Stephen Greenleaf goes Beyond the Robot

In recent months I’ve noticed Stephen Greenleaf’s reviews and tweets about my work and have come to appreciate his considered, insightful appraisals and criticisms. So I was chuffed, as they say in the UK, to see that he had written a long, intelligent, and honest review of Beyond the Robot: The Life and Work of Colin Wilson. It’s the kind of review that Colin Wilson himself should have got for some of his books. Notwithstanding Stephen’s reservations about the occult and the afterlife – not to mention Wilson’s own cautious acceptance of them – I feel that if he is not busying himself with more important matters, Wilson may be chuffed – or however one gets on ‘the other side’ – to read what Stephen thinks of the book and its subject himself.

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6 Responses to “Stephen Greenleaf goes Beyond the Robot”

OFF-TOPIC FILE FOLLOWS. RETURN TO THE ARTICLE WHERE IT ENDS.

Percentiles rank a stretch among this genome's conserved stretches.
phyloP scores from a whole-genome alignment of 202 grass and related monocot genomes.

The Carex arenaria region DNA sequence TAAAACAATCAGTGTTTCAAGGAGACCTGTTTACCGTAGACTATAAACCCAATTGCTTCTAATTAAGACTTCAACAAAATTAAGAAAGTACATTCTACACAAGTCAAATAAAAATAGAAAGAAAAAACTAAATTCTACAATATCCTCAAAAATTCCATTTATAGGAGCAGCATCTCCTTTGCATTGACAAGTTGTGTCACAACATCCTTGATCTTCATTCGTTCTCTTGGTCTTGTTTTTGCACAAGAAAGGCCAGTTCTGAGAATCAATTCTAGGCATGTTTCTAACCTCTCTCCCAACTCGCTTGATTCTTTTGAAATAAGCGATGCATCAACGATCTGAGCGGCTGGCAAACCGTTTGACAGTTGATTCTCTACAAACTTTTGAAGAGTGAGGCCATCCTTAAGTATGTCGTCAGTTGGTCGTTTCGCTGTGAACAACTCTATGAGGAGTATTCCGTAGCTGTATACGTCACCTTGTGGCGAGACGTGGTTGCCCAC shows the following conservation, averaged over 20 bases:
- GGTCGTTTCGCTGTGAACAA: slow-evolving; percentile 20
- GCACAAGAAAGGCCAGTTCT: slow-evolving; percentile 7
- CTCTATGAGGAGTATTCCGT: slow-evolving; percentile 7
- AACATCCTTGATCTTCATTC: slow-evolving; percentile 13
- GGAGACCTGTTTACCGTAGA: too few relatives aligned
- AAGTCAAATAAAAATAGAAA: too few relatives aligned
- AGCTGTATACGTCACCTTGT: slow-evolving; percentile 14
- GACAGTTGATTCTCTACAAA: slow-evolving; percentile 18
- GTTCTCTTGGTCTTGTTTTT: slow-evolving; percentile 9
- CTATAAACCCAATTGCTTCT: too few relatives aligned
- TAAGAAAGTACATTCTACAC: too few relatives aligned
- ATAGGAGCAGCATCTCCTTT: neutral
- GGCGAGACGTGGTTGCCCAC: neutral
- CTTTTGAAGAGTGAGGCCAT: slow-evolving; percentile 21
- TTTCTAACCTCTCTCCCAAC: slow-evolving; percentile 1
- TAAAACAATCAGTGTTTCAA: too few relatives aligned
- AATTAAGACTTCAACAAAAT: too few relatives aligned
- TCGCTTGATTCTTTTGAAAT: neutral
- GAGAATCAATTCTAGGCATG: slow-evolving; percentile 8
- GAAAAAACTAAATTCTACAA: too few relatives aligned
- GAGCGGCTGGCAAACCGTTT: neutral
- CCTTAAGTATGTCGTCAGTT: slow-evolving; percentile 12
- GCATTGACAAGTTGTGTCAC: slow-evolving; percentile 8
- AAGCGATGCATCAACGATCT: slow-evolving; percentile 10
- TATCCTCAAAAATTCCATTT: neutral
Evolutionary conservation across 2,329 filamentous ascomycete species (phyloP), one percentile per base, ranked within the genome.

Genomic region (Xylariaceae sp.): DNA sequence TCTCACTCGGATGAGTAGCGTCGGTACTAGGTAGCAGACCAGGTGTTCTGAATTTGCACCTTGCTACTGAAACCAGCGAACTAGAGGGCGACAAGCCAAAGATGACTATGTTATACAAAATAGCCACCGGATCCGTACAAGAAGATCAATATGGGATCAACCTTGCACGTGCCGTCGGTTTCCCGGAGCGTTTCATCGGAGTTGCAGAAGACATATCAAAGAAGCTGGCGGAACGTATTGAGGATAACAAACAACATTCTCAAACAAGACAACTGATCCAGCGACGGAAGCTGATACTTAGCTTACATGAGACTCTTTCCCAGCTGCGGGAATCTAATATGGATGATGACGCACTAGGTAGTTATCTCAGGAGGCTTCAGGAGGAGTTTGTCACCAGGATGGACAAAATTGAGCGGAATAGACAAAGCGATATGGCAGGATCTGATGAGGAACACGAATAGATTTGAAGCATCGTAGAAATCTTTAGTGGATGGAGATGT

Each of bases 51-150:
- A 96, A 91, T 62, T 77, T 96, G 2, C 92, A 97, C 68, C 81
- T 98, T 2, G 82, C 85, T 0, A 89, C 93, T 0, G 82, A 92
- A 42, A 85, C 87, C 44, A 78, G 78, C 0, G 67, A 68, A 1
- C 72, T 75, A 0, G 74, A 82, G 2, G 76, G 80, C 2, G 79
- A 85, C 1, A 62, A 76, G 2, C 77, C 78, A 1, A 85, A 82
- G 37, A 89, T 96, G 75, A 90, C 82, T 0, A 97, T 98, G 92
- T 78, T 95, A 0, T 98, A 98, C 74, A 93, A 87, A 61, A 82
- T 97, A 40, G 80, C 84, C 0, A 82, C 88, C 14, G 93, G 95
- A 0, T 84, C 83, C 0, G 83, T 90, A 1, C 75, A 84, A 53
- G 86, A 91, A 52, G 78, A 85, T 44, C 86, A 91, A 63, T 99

1. Gary – I had forgotten that you had this book on Colin Wilson coming out. I was ecstatic when I saw it on Amazon and immediately got the Kindle version.

    I have to comment even though I’m only 38% through the book – haha. Beyond brilliant. Your book is a symphony of ideas from a great composer. You have really successfully expanded on Colin’s ideas and put them in context, while sharing his genuine passion for those ideas that really matter.

    As you know I fell in love with Colin Wilson from your own writing, and Beyond the Robot does more than justice to Wilson’s legacy and will keep it vital. I appreciate Wilson and your writing even more, as I’m do my own exploring and synthesis in the evolution of human consciousness. Wilson was on to something and I hope to come up with my own take on all this. A book and perhaps a movie and musical – well a book anyway.